Title / object name
Invitation to ’Maori demonstration’ at Rotorua for the Royal Tour, New Zealand
|Maker ||Role ||Date |
|White, Benoni ||designer ||1901 |
|A. D. Willis ||printing firm ||1901 |
paper, printing ink, cardboard
|Overall ||270 (Height) x 350 (Width/Depth) mm|
|Image ||193 (Height) x 274 (Width/Depth) mm|
This is an invitation to an official event held during the 1901 Royal Tour of the Duke and Duchess of Cornwall and York. It is a colourful souvenir of the couple's state visit to New Zealand. Large numbers of people took part as spectators at the events organised for the Duke and Duchess, but only carefully selected guests received invitations like this one.
The invitation incorporates imperial and local imagery arranged asymmetrically; a waving pennant and rustic lettering add to the card's informal exuberance. It features portraits of the Duke and Duchess, as well as Edward VII and Princess Alexandra, the reigning monarch and his consort. A Mäori woman greeting visitors with 'Haere mai te manuhiri' is featured, as well as a scene from Rotorua. This is where Mäori from around New Zealand gathered and practised for weeks for the spectacular event associated with this invitation: the 'Grand Carnival of the Tribes'.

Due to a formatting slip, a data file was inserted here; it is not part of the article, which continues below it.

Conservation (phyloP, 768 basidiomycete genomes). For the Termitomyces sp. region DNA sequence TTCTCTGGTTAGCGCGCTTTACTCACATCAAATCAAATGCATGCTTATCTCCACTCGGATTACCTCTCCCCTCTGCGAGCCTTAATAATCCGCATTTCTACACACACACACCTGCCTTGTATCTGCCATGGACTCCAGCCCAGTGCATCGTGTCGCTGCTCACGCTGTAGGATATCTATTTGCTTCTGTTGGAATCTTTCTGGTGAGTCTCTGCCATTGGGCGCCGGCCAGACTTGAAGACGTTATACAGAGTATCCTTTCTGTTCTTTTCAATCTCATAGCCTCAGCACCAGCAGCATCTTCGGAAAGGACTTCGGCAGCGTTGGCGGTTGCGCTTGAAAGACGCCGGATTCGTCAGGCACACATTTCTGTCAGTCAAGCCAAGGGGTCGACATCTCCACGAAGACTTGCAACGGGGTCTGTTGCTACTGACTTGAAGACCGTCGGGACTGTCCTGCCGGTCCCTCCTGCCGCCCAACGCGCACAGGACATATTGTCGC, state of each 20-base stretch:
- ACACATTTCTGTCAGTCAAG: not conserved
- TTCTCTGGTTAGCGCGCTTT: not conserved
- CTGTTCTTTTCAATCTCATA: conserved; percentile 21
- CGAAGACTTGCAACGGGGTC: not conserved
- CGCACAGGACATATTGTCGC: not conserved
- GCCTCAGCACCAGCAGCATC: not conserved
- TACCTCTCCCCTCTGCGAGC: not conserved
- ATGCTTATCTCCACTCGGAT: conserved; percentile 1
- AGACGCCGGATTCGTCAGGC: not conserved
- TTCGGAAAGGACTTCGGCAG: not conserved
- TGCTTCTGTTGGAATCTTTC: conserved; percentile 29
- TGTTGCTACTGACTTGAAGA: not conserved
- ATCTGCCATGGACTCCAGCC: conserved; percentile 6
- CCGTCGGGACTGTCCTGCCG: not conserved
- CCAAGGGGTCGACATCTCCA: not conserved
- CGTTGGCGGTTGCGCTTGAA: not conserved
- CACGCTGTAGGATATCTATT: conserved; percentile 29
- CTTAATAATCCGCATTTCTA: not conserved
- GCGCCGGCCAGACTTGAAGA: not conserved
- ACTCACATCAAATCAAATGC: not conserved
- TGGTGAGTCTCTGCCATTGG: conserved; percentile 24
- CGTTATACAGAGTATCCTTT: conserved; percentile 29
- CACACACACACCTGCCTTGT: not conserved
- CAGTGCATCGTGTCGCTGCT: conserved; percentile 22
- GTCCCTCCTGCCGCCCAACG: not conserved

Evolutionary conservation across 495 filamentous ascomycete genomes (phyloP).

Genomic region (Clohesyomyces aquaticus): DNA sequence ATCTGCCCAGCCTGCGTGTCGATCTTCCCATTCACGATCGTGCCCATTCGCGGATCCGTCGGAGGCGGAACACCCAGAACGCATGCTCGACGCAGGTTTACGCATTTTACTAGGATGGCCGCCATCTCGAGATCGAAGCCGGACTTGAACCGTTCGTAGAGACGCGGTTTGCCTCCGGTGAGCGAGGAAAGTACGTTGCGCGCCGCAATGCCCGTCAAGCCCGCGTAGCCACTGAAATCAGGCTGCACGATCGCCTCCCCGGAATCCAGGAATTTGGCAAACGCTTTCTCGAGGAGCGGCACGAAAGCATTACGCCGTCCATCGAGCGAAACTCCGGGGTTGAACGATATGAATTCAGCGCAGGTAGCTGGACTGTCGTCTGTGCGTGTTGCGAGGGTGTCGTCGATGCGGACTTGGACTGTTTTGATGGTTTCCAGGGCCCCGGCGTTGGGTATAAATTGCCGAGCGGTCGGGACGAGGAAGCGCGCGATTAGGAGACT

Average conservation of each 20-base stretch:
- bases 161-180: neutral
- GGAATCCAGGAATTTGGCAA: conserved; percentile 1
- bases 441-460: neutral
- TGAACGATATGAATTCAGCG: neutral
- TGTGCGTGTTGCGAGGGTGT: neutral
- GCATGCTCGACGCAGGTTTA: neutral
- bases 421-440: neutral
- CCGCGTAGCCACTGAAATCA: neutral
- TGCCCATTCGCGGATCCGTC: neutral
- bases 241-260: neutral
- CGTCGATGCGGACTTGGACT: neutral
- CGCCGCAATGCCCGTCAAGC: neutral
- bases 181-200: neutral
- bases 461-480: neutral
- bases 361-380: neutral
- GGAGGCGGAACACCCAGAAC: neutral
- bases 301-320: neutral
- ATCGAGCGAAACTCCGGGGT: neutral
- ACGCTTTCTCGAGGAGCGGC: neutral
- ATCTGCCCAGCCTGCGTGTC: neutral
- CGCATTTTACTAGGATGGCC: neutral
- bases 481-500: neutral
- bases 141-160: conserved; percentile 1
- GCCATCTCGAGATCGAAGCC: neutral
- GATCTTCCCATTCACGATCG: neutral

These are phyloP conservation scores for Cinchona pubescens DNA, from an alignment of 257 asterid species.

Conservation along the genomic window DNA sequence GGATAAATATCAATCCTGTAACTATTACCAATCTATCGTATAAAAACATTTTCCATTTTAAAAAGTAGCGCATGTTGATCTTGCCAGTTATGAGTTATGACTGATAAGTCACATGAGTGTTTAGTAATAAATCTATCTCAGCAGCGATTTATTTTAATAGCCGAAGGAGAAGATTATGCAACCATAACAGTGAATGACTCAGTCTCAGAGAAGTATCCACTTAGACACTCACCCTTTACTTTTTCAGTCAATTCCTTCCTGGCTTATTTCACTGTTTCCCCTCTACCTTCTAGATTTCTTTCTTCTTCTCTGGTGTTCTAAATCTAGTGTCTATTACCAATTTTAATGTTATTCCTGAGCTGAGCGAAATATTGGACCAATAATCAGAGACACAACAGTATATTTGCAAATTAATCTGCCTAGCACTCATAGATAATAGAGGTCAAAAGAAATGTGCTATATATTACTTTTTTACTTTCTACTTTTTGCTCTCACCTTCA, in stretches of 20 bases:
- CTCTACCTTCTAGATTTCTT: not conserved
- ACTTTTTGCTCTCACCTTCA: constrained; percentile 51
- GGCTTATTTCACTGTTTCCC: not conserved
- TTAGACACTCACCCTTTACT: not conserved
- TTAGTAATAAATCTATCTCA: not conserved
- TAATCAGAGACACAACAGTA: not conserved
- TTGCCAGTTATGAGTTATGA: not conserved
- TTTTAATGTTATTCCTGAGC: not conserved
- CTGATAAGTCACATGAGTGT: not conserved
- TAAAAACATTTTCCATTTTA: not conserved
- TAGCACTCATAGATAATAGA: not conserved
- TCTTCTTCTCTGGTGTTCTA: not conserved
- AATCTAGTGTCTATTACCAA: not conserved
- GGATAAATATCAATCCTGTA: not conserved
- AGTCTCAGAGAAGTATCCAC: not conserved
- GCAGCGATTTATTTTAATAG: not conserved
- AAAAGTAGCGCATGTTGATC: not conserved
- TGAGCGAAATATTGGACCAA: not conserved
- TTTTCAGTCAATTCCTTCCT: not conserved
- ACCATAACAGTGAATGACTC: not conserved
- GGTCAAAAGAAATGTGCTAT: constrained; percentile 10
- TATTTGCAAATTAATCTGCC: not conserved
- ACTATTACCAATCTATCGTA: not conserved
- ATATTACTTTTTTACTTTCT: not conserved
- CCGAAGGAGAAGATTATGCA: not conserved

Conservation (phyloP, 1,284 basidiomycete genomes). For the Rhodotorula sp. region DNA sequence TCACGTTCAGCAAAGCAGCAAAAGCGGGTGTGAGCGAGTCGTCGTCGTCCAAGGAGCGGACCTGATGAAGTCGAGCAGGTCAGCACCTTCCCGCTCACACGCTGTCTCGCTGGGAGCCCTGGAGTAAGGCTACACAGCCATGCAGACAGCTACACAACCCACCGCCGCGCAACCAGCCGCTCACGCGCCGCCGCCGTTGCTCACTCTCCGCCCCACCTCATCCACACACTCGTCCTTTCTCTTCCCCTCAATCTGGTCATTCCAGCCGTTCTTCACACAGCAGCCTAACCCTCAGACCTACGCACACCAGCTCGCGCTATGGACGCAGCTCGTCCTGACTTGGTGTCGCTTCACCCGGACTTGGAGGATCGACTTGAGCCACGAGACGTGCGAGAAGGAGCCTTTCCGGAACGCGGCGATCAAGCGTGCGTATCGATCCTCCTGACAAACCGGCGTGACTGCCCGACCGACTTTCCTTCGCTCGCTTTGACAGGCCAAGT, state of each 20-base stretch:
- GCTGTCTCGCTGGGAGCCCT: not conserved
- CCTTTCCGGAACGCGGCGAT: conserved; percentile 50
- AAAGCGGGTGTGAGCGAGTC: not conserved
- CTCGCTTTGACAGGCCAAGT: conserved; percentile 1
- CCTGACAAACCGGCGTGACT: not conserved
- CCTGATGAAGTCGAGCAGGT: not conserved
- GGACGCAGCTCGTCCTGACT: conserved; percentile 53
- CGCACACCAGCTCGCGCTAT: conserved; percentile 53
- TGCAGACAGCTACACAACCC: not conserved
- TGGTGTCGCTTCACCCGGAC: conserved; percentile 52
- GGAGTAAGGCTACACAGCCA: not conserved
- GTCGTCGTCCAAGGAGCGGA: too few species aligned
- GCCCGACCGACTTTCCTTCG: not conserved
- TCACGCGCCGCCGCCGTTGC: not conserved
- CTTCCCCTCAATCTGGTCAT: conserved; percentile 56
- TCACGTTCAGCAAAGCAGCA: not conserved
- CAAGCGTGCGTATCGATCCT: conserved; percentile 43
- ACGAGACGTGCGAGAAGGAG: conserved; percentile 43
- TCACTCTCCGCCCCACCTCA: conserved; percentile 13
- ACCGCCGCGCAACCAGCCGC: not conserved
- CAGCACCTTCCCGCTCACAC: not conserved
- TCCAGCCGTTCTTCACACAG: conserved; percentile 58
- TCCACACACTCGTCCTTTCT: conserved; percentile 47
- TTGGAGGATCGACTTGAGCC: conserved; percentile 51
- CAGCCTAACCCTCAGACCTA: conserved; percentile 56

The Duke and Duchess of Cornwall and York (later King George V and Queen Mary) visited New Zealand from 10 to 27 June 1901. Their visit gave New Zealanders a chance to demonstrate their loyalty towards the British Empire and to show that the country was a progressive colony where Mäori and colonists lived together harmoniously. The invitations produced for the Royal tour graphically convey New Zealand's political identity during this period: fervently imperial yet proudly nationalistic.